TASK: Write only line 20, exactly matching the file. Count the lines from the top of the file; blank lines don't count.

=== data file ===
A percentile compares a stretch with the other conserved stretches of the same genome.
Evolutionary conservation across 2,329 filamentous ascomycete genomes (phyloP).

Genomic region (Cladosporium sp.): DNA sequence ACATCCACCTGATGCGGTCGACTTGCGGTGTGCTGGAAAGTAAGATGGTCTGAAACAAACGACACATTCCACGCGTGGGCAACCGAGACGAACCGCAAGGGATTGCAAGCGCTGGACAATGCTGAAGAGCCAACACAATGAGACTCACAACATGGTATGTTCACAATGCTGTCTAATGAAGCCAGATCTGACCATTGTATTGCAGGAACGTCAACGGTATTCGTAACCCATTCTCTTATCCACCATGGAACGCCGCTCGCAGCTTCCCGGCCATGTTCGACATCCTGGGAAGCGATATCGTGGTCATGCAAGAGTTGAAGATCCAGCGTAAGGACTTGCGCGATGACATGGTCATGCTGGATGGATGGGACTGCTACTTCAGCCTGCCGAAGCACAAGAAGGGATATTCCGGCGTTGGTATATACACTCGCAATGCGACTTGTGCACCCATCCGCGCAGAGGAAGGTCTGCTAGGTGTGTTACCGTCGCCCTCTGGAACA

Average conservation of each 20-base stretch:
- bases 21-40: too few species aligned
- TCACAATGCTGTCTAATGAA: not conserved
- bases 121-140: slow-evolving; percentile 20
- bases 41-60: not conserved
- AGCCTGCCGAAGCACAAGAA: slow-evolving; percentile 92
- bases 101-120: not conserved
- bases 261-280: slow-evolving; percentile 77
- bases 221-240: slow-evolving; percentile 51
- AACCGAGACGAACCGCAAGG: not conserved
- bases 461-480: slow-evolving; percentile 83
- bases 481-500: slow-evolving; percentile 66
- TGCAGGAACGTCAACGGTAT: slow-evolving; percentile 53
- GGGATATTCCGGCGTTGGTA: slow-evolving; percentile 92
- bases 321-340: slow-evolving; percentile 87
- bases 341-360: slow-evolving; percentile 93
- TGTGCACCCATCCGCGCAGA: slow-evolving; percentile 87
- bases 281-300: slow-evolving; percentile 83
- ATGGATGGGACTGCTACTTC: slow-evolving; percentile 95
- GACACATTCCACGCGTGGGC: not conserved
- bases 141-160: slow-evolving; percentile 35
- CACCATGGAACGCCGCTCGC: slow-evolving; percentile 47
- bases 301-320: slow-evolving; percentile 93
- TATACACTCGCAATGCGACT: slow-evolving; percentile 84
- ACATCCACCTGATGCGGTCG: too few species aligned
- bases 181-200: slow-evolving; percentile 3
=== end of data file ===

- TGTGCACCCATCCGCGCAGA: slow-evolving; percentile 87